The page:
- Mr. and Mrs. Kimura in Azumanga Daioh... does the wife even know her hubby has a thing for teenage girls? Though it's worth noting here that Kimura in all other ways is an extremely nice guy himself. He picks up litter to recycle, he gives donations generously both religiously and to charity, and actually does seem to be a competent teacher. It's just... the whole high school girl thing...
- Tomo once asked Mrs. Kimura, point-blank, what attracted her to her husband. The woman did not have an answer outside of "Isn't he handsome?", which Tomo rightly pegged as a desperation measure.
- It should be noted that in the manga he actually is rather good looking as most of the time he's not locked into that creepy/shocked expression of his.
- Most couples in Dragon Ball are this, and yet are still Happily Married. Here's a list:
- Goku and Chichi: A superpowered ailen half-monkey Adult Child who loves to fight and a bossy and overbearing, overprotective Education Mama who openly discourages fighting. They had two sons and are still Happily Married to date.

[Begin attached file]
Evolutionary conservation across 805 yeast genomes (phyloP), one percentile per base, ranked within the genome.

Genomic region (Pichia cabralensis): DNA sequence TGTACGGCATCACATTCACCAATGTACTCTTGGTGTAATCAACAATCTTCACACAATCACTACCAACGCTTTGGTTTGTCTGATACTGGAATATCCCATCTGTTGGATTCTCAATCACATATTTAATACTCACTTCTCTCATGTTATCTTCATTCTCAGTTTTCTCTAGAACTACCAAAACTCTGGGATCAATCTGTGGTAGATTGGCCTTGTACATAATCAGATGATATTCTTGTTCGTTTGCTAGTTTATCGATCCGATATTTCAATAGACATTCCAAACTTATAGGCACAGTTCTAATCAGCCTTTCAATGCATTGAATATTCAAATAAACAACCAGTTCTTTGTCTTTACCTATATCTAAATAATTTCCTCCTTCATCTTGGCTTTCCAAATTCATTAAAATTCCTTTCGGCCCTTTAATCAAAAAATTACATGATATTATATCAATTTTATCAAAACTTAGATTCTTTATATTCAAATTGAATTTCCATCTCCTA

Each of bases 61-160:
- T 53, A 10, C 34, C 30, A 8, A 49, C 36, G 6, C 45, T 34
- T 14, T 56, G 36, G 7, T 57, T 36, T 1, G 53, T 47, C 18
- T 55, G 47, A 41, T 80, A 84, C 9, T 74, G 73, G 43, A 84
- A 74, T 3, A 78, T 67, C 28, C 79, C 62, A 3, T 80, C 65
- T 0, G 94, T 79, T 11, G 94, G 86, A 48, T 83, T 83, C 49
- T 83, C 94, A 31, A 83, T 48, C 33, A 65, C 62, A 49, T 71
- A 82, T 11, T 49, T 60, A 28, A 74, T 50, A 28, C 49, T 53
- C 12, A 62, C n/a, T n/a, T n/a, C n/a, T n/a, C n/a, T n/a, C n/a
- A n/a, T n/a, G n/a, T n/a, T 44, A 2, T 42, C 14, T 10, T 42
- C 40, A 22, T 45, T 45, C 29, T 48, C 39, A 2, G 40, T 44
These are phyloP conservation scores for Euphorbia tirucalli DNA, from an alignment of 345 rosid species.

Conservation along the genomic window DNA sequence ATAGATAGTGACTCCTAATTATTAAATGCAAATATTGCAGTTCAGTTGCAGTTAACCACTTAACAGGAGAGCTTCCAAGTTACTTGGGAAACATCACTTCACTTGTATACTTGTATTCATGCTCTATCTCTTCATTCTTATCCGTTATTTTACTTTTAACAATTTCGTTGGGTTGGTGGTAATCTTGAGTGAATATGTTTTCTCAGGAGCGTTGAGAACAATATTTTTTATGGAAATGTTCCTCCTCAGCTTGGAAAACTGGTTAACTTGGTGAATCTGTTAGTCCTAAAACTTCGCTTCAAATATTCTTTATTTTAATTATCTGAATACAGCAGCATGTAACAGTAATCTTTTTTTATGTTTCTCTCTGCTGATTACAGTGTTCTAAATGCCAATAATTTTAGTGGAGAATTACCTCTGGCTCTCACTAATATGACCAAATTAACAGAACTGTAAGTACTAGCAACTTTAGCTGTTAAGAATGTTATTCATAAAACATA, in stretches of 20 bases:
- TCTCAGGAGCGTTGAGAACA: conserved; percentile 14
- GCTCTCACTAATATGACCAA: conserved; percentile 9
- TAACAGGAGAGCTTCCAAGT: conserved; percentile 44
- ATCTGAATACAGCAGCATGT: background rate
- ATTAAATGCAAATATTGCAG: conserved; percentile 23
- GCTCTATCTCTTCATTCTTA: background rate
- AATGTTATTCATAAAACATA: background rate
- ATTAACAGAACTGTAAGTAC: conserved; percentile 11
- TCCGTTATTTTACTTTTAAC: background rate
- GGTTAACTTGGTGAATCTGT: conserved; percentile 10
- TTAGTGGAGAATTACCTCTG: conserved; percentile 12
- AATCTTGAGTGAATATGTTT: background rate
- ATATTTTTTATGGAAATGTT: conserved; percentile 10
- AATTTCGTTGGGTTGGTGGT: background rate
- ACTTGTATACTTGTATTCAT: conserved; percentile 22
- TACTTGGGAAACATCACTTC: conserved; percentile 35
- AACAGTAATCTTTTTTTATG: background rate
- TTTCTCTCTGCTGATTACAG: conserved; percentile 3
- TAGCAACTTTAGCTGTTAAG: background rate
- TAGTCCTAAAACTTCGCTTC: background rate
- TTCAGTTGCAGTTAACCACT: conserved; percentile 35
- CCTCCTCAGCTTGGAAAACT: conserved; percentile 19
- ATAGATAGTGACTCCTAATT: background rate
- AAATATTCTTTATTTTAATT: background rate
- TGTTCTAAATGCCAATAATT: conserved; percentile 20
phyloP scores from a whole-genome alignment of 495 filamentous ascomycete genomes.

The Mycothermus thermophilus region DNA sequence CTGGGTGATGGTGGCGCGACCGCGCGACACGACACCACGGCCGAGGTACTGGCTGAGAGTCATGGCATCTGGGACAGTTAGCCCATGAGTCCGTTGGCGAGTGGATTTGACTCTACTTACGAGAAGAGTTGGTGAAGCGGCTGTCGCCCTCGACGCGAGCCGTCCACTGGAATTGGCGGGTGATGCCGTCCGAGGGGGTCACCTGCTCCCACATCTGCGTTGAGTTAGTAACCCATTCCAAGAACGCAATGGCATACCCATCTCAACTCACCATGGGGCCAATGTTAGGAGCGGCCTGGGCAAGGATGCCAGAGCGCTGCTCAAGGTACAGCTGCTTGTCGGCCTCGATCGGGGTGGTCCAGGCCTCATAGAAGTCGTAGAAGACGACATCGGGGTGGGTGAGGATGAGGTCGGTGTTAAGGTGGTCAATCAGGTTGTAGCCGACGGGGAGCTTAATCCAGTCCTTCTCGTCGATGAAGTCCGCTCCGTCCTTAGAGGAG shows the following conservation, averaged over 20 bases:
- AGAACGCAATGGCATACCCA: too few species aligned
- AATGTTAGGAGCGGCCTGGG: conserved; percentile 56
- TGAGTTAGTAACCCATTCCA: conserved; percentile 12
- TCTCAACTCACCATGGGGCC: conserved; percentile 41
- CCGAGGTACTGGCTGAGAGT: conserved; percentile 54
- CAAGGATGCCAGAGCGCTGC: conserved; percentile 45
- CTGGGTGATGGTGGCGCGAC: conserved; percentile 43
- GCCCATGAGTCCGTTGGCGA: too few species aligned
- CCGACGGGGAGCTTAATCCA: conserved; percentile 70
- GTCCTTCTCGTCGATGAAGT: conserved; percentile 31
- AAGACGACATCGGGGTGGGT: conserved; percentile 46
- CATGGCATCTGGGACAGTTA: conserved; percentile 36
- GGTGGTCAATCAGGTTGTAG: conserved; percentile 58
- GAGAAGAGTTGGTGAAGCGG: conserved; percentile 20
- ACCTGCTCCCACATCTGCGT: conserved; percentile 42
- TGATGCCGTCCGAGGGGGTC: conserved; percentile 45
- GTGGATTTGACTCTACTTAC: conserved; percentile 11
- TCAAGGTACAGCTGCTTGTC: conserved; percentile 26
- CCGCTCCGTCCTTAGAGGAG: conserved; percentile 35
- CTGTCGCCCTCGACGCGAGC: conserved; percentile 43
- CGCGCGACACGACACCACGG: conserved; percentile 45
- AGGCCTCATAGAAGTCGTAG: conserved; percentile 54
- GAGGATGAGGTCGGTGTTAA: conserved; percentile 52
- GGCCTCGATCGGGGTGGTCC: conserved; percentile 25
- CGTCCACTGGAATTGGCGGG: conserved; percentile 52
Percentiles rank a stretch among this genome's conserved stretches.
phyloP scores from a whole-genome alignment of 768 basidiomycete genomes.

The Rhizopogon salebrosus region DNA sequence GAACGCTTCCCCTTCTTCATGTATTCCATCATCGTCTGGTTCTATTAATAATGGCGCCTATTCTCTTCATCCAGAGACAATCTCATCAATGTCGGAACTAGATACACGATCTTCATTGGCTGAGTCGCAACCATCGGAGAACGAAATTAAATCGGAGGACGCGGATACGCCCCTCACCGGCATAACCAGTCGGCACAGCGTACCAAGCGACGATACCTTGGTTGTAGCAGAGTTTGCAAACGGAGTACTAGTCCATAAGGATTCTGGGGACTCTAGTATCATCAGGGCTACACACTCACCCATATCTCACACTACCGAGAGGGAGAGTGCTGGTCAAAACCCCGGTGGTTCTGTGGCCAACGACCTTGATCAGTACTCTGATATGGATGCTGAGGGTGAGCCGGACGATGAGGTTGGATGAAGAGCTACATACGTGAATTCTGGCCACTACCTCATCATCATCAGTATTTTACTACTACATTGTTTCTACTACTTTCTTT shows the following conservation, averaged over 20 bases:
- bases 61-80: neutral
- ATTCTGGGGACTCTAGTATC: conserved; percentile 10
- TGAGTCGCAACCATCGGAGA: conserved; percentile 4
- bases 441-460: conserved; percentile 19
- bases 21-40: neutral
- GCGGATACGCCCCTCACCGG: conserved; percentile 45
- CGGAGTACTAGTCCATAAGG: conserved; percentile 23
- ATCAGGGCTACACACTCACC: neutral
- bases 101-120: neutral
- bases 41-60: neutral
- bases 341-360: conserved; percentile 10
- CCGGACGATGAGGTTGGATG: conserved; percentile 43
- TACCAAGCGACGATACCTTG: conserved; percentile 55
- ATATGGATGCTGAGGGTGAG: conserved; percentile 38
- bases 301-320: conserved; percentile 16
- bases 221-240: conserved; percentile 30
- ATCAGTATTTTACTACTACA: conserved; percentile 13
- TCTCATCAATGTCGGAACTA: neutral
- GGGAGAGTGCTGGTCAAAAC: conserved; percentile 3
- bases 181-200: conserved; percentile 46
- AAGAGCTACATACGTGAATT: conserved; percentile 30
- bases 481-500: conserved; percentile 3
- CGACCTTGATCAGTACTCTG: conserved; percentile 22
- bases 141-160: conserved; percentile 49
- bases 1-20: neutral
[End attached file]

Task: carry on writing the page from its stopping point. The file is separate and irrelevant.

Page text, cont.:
- Vegeta and Bulma: An arrogant, superpowered, Jerkass half-monkey prince with homicidal tendencies and a supremely intelligent, yet vain and equally arrogant woman. Had a fling, a son (later a daughter), eventually married and are still together.
- Krillin and Android 18: A short, noseless Dogged Nice Guy with a bad tendency to get horribly killed and a woman who's sarcastic, cold and is half machine. They got married, had a daughter and are still together
- Ataru's parents on Urusei Yatsura, although it's implied that their relationship is a bit on the rocks (to the point where we see Ataru's mother threatening to leave a few times...not to mention the time she openly tried to seduce Rei)
- Mink's parents on Dragon Half. Rouce used to be a famous knight, but with age has become a coward and a skirt-chaser. He is repeatedly caught in his infidelity by his wife Mana, which frequently gets him hurt. Considering that she's a red dragon, one would think he'd know better...
- Konata Izumi from Lucky Star had a problem understanding why her late mom Kanata married her Dirty Old Otaku with a Lolita Complex dad Soujirou. It turned out to be a subversion of this trope, though, as Kanata genuinely felt Soujirou's love to her.